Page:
Secondly, she is obsessed with explosions. Like Michael Bay’s level of obsession with explosions. She is so obsessed with them that she put all of her magic learning focus on explosion magic, and won’t even touch any of the other forms of magic in the detonation family of spells. This comes at a huge, inefficient cost as the only spell she knows has a long incantation that basically requires the target to stand still. In addition, it drains all of her magical power, meaning she can only use it once a day, and after using it, her body is basically paralyzed until her MP is restored over time. It’s endearing to see her be so dedicated to her craft, but that’s kind of like making a mage in D&D and only making them use Magic Missile.

Megumin is not the last person to answer their recruitment ad, however. After completing their kill quest, Kazuma would be approached by one more person looking to join their group, and that person is a beautiful woman named Darkness who belongs to the crusader class. If she was interested in joining this group, you just know there is something wrong with her, and there is! While she has great strength and can tank hits like a champ...she has absolutely zero precision so all of her attacks miss. Oh, and she is an extreme masochist.


So to recap, our intrepid heroes are a hikkikomori with delusions of grandeur about how awesome he would be in a fantasy world winding up being average as all hell aside from having some brains and extreme luck, a rather greedy and petty goddess that is as dumb as bricks and as lucky as the Lancer class in the Fate franchise, a one pump chump chuuni Michael Bay, and a tank with less accuracy than a blind person and who gets sexually aroused with every blow (both physical and emotional). What could go wrong? Seriously though, look over that and tell me that isn’t a group of characters a group of friends made over some d20s and cans of beer.

Even some of the events that happen have a bit of that, “The DM is fucking with them” kind of feeling to it. Such as the quest in episode 3 being to stop a horde of...sentient cabbages (and lettuces as we would later find out). Or how after learning some thief class abilities, every single time Kazuma used the “steal” ability, he ended up stealing someone’s panties. Or how in episode 4 one of the Devil King’s high ranking officers places a painful death curse on Darkness (by the way, putting pain-inflicting curses, death or otherwise, on a masochist of Darkness’s level is a bad, bad idea), only for the quest that this set up to be squashed almost immediately when Aqua decided to remind everyone that she wasn’t actually useless (could have fooled me, since the most useful thing she did prior was use her party tricks spell to give people infinite clean water) and removed the curse.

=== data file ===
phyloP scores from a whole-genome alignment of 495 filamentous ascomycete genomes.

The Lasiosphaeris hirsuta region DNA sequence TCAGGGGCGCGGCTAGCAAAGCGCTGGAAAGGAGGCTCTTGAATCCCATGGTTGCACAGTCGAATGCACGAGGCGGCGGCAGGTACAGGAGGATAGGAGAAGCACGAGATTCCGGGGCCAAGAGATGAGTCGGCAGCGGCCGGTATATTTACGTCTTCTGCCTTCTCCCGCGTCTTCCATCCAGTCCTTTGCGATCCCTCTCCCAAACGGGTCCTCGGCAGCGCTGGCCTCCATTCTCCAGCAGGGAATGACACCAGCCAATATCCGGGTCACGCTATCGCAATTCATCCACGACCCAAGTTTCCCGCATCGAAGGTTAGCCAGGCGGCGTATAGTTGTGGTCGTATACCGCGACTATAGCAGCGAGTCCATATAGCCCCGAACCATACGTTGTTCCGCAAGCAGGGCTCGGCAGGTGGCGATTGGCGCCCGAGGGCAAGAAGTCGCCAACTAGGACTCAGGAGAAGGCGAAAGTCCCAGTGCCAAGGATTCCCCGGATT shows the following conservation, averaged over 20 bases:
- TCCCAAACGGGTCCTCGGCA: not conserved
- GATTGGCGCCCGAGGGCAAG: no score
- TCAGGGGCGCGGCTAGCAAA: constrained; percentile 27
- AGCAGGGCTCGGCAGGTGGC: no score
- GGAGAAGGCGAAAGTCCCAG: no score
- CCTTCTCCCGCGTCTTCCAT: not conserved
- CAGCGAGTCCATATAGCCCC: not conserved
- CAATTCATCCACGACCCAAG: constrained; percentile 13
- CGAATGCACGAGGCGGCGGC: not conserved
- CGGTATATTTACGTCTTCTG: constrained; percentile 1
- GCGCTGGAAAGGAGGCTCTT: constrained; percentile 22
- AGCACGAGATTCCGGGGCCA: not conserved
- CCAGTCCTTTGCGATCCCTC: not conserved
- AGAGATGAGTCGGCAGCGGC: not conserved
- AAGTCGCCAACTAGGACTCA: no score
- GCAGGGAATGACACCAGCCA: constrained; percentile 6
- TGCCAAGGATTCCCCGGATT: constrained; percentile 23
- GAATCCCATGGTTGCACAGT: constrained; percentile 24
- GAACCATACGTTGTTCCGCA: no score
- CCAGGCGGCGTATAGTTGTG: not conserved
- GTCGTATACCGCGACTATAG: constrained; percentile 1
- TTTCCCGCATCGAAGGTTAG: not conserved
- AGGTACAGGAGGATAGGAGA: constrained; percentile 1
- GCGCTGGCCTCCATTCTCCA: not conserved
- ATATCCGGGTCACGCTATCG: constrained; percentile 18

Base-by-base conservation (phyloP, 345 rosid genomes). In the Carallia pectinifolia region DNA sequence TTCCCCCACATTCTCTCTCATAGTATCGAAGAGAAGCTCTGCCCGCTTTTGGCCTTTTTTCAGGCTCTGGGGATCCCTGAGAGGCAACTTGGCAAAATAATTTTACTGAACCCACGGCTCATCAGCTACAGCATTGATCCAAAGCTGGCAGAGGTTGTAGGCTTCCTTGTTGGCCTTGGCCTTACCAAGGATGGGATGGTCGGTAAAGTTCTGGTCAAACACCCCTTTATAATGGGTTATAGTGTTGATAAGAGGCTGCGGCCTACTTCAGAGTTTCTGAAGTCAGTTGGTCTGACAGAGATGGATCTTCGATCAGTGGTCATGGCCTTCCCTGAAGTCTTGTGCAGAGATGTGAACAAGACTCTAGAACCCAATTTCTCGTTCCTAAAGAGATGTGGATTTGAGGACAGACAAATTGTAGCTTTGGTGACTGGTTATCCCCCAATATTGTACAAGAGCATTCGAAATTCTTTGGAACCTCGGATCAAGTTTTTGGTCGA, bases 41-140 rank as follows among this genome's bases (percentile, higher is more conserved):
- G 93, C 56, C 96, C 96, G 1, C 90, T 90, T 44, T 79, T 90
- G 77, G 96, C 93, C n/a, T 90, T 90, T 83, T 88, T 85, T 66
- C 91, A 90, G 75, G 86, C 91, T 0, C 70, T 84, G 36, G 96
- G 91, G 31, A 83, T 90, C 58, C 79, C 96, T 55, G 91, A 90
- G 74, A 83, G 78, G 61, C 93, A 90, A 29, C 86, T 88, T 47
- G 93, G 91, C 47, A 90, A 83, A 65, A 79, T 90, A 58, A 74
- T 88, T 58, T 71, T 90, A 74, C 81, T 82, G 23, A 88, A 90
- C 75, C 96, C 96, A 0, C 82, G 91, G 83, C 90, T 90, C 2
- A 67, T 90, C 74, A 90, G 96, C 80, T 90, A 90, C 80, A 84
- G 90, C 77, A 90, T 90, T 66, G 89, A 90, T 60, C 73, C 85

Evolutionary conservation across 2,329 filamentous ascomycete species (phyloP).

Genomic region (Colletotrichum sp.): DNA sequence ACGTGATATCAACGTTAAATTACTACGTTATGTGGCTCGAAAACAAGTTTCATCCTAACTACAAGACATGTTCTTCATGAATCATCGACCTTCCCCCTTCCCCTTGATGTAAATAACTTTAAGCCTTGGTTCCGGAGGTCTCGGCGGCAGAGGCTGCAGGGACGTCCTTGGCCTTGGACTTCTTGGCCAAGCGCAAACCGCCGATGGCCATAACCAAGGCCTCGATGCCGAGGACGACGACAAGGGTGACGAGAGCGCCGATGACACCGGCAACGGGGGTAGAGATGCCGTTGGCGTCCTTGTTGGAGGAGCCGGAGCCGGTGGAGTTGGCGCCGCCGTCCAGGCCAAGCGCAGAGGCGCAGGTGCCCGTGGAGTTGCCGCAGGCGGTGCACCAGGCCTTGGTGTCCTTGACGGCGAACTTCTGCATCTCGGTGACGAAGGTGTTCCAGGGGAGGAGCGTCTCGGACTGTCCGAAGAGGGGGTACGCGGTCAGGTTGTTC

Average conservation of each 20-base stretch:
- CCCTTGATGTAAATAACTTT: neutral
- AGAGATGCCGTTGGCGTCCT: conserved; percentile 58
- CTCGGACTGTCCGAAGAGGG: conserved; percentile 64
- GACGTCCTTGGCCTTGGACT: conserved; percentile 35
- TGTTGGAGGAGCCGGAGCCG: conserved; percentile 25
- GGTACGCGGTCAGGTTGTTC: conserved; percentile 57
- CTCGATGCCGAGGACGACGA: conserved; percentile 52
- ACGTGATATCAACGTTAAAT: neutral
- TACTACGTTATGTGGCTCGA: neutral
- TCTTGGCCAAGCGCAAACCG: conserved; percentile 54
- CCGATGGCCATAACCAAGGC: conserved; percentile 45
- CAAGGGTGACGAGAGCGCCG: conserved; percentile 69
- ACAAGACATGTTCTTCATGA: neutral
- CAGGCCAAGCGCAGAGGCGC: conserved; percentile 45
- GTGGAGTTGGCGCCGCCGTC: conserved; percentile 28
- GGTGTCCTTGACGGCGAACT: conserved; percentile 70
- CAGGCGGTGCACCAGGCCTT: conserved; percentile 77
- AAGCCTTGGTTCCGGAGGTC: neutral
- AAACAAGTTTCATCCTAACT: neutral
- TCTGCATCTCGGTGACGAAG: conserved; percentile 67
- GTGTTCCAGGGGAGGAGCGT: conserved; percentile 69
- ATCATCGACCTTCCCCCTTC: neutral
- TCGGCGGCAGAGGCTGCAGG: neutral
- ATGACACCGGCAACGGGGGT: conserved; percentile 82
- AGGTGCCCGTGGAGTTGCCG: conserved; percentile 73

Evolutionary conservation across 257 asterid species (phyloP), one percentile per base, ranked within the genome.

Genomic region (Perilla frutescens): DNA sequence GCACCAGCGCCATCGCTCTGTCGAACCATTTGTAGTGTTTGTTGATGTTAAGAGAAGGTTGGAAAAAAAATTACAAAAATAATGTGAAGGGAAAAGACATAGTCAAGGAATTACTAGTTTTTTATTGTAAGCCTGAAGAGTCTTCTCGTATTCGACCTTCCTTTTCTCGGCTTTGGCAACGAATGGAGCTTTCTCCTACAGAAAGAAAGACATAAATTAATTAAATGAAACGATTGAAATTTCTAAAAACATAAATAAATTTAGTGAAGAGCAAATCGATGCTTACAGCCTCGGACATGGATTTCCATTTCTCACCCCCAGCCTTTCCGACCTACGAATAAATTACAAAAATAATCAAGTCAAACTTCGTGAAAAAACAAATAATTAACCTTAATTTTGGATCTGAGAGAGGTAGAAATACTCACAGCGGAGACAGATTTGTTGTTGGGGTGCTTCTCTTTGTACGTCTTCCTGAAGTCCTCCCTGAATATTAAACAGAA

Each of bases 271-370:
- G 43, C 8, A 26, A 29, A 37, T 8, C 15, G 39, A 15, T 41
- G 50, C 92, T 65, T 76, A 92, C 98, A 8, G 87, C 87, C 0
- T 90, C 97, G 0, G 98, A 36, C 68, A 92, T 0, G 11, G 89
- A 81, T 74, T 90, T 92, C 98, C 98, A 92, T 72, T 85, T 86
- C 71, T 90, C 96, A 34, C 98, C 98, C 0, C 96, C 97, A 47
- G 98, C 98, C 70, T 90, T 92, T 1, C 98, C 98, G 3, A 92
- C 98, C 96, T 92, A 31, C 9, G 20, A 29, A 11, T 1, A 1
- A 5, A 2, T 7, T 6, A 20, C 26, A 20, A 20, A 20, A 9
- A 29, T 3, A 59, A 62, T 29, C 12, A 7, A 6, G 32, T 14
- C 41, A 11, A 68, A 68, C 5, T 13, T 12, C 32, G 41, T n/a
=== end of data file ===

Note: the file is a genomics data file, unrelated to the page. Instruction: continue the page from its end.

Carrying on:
While the characters themselves are a great source of comedy, the show backs them up with many visual gags. However, none of the visual gags in episodes 2-4 have matched the best one from the first episode, which was a literal pause screen gag in the middle of Aqua’s freakout after they arrived in Axel:


Konosuba is one of the genuine surprises this season, and is a very refreshing comedy fantasy series. Partially for the fact that while it totally has the set up to have a romantic harem like many of its ilk, Kazuma isn’t interested in any of the girls in his party. Instead he takes more of a, “These women are crazy...” kind of stance. Due to the pathetic nature of all of our protagonists, and the charming (but not really mind blowing) visuals, combined with the way the setting works, Konosuba is like some weird hybrid of Sabagebu! and Is It Wrong to Try to Pick Up Girls in a Dungeon?. The show is off to a rather strong start, so let’s hope the show’s creative crew doesn’t roll a critical failure and instead it maintains its entertaining qualities until the very end.

Konosuba can be watched on the Crunchyroll streaming service. Konosuba is based on an ongoing light novel series by Natsume Akatsuki and Kurone Mishima.